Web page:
"Aside from outliers such as Cuba, North Korea, and Turkmenistan, today's authoritarian regimes do not seek total domination of all the means of mass communication. What they want instead is what we might call "effective media control"—enough for them to convey their strength and puff up their claims to legitimacy while undermining potential alternatives. Such state dominance—whether exerted through overtly state-run or merely state-pliable media outlets—enables regimes to put progovernment narratives front and center while using the power of editorial omission to limit systematic criticism of official policies and actions."
Child marriage remains widespread in developing countries, disproportionately affecting girls and endangering their lives and livelihoods. Rooted in cultural tradition and poverty, the practice not only violates human rights laws but also threatens stability and economic development.
"In contrast to some of the more avowedly Sunni Islamist groups among the opposition, who see in Syria the opportunity to establish an Islamic state as part of a broader regional caliphate, the Shia fighting in this conflict don't appear to approach it as part of a broader Shia project."
"For the first time, German public schools are offering classes in Islam to primary school students using state-trained teachers and specially written textbooks, as officials try to better integrate the nation's large Muslim minority and counter the growing influence of radical religious thinking. The classes offered in Hesse State are part of a growing consensus that Germany, after decades of neglect, should do more to acknowledge and serve its Muslim population if it is to foster social harmony, overcome its aging demographics, and head off a potential domestic security threat."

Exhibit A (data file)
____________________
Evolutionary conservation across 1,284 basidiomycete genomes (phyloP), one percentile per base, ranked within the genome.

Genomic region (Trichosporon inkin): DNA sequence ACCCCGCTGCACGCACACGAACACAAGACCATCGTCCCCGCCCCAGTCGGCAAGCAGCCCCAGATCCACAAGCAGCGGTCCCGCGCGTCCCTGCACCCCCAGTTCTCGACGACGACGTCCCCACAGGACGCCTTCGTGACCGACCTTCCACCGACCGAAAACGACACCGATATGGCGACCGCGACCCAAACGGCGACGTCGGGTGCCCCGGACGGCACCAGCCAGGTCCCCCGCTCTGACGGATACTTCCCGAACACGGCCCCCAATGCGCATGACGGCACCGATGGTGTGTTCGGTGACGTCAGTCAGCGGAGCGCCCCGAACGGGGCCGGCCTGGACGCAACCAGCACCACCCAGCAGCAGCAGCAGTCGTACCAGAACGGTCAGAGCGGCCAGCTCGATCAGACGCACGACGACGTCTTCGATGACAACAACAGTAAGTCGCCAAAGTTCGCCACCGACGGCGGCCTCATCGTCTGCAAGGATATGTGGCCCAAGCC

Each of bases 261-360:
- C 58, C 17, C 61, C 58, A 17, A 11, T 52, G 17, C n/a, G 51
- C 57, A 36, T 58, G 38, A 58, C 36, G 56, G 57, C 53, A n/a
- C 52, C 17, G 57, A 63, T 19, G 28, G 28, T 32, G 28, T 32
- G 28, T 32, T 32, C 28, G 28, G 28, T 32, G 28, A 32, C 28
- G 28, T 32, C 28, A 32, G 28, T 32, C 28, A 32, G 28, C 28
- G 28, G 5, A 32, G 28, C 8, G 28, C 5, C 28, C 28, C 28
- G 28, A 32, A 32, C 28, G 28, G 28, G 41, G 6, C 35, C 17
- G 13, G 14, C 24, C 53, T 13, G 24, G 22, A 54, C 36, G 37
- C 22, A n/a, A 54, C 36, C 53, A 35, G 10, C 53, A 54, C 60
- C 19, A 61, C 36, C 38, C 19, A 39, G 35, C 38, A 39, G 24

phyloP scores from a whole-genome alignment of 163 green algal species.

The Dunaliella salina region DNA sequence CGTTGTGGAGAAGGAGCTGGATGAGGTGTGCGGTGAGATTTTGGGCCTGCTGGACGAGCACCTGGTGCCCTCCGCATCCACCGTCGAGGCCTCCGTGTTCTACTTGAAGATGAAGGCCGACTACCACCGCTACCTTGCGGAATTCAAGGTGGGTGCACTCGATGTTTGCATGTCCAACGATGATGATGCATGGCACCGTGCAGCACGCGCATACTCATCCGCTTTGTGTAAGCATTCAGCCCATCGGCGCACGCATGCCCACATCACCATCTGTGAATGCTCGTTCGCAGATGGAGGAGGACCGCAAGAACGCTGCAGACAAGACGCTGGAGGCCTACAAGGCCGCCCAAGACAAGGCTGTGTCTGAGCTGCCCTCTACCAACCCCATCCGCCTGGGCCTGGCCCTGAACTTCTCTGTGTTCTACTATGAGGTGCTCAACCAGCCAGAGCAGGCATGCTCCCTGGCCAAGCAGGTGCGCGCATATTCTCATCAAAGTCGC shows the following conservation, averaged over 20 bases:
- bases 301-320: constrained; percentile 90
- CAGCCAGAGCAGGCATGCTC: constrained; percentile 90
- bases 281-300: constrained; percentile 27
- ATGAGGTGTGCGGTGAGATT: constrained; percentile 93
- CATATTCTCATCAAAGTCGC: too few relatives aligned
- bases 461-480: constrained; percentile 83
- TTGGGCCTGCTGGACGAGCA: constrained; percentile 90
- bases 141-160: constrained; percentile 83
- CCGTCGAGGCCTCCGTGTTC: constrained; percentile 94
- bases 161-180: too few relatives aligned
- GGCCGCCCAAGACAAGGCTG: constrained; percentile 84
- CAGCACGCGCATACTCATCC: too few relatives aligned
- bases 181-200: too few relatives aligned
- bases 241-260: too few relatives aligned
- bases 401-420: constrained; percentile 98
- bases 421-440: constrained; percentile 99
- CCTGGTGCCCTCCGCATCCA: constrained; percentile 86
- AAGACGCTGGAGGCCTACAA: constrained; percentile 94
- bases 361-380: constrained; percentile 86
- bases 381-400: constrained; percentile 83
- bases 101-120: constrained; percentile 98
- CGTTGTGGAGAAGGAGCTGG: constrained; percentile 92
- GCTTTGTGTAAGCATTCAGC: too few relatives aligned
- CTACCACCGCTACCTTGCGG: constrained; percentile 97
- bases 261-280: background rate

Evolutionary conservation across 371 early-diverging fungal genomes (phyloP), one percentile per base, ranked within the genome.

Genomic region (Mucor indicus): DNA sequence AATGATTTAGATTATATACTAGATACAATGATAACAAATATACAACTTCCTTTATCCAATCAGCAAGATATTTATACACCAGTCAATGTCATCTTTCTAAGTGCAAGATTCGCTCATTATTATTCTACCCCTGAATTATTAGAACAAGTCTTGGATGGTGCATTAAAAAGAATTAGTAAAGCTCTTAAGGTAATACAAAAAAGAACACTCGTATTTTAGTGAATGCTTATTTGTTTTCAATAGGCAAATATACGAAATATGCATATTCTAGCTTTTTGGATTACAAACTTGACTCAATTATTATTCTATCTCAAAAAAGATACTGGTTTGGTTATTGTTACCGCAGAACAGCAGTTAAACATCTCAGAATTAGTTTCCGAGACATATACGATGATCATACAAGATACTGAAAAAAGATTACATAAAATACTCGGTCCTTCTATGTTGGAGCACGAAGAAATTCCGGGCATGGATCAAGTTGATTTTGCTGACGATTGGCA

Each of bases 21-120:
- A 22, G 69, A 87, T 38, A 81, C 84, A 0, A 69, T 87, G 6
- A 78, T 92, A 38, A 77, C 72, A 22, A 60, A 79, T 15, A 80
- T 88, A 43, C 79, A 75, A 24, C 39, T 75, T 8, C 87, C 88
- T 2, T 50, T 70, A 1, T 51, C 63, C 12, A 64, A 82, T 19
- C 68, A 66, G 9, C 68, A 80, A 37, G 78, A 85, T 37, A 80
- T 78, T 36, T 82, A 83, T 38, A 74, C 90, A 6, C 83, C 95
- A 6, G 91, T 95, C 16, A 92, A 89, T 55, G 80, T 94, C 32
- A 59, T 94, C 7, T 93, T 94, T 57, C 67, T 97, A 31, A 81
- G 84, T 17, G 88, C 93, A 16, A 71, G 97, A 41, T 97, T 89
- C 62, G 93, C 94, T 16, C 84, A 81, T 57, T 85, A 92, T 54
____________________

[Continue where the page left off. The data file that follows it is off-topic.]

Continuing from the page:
Author: Julia E. Sweig Council on Foreign Relations
As Bill de Blasio takes office in New York, Julia Sweig reflects on inequality, urban poverty, and the idea that government policy can provide solutions to ingrained problems when the market falls short.
The President's Review Group on Intelligence and Communications Technologies released this report on December 18, 2013. The document details forty-six recommendations for protecting national security and foreign policy interests while continuing to value privacy, civil liberties, and the public's trust.
Authors: Jagdish N. Bhagwati and Francisco Rivera-Batiz Los Angeles Times
Jagdish Bhagwati and Francisco Rivera-Batiz argue that the United States must adopt a more humane policy regarding illegal immigrants. They argue that top-down approaches such as sanctions, border security, and punishments are not effective. Instead, they propose a shift to a bottom-up reform based on state competition.
Several U.S. technology companies, Google, Facebook, Apple, Microsoft, Twitter, Yahoo, LinkedIn, and AOL, published an open letter to the government in newspapers on December 9, 2013. The letter requests an end bulk collection of user data, including email, address books, and video chats, and lists accountability and transparency principles the companies support.